between Missouri and Hill streets, and
Dallas street, between Montana and
Arizona streets. '
A resolution opening a new street
from San Francisco and Leon streets
and running northwest to Franklin
street, was placed oc its first reading.
This is the county road crossing over
the'rsilroad tracks east of the union
station. ..
Permission was granted the young
Wen's Democratic club to hang a ban
ner. AGED MOEMON
DIES IN" JUAEEZ
"Father" Madison, a 75-year-old
refugee, died Tuesday night and was
buried yesterday afternoon in the Ciu
dad Juarez cemetery. For many years
he lived alone in the Dublan fields,
but when Mr. Wafker, his nearest
neighbor, was killed, it was deemed
unsafe for him to live there any longer
so he moved to Guadalupe and hap
pened to be near Mrs. Mortensen when
she was killed. Since coming to the
United States he has made his home
with Mr. Mortensen in'Ciudad Juarez.
Mrs. Done and family leave this
evening for Tucson, where she will
join her husband.
Mrs. Skousen and her two daughters,
Bstell and Camill, joined Mr. Skousen
on his overland trip into the colonies.
"Use Domestic Coke.
Southwestern Fuel Co.
A carload of sash and doors at about
half price. I-ander Lumber Co.
Big masquerade dance on skates to
night at the Auditorium.
trWDERSEM,
ALIi
OTHERS
MMTjIMHH J
(Continued From Page 1.) parent that only with sufficient money s& , . I .SESS.
I to nurchase munitions of war in quan- I Mr i I yUmSMSSS
crews. It was said that no effort will
be made to open the road again until
the rebels leave the line or the federal
troops give ample protection. The road
remains open from Madera to the state
capital, but until the Central is opened,
no more lumber can be brought to the
local Pearson plant from Madera.
Uneasy About Terrazas.
Former governor Alberto Terrazas's
friends in El Paso and Juarez are wor
rying about his safety. He left here
Wednesday morning on the Mexican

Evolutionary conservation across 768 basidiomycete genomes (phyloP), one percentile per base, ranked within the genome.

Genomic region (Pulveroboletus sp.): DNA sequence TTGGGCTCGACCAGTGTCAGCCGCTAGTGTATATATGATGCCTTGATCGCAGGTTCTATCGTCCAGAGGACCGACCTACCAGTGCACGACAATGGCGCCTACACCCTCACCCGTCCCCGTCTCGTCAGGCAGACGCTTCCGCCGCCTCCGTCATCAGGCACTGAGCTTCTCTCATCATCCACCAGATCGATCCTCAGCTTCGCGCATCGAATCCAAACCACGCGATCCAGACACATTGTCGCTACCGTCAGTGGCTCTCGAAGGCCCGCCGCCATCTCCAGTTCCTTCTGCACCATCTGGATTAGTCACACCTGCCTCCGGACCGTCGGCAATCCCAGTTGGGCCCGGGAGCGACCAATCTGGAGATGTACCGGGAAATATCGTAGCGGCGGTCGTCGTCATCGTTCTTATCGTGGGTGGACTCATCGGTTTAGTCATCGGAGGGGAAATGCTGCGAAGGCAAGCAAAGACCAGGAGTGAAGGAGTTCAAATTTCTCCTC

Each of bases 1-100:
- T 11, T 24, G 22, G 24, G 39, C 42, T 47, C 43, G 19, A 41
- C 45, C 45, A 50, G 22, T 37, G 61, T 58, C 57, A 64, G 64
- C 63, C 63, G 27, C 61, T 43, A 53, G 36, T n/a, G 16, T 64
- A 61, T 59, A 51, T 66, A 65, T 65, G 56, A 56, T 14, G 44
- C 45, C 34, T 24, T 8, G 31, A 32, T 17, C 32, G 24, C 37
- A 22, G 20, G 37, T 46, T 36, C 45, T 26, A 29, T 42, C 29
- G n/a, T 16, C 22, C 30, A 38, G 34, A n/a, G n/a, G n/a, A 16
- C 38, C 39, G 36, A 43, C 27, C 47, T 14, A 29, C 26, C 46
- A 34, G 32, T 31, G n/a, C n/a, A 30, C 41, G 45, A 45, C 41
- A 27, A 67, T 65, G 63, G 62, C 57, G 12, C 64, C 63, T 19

Central train to return to his home in
Chihuahua. The Mexican Central of
ficials deny that the train has been
captured by rebels, however, and claim
that it was at Gallego Wednesday night
with two military trains, in command
of CoL Castro, on each side of it.
Xorth Western Badly Destroyed.
Destruction of the Mexico North West
ern railway is now more complete than
on any former occasion during the two
years of revolution. By actual count.
112 wooden trestles over 150 miles of
rpad south of Juarez have been burned
by rebels on the English-Canadian iine,
which runs into the Casas Grandes
district southeast of Juarez.
Smelters Closed Dovm.
Local agents of the Guggenheim
smelters have received word that at
least two of the big plants are com
pelled to close down at Monterey and
Valardena. This throws out of employ
ment some 5000 men. Although the shop
employes' strike is declared settled, it
is blamed for the shut downs, which
are caused by lack of fuel, due to sus
pension of railway traffic
CULIACAN MENACED;
STATE WITHOUT FUNDS
Mazatlan, Sinaloa, Mex., Jan. 16.
Government officials seem to be some
what panicky because of the reports of
rebel operations in the districts of Co
sala and Padiraguato. No reliable
data can be secured as to the numbers
in these rebel forces, but they are sup
posed to be some of the small bands
that have been ignored during the
summer and fall and recently are
showing signs of life. Their presence
within two days march of Culiacan.
the capital of the state, is disquieting.
Guadalupe y Calvo, the biggest town
In southwestern Chihuahua, and center
of a great mining zone, is reported to
be in the hands of a band of rebels
that numbers 200 or more.
The financial difficulties of the gov
ernment add much to the general dis
content, the policemen and other minor
employes often having to go without
their pay, and as all this class lives
from hand to mouth and has no reserve
capital the delay of one day in receiv
ing their pav puts them out greatly.
Governor Riveras is in Mexico City
negotiating loans from the federal gov
ernment with the view of putting the
siaies iinances in better condition.
The federal government owes Sinaloa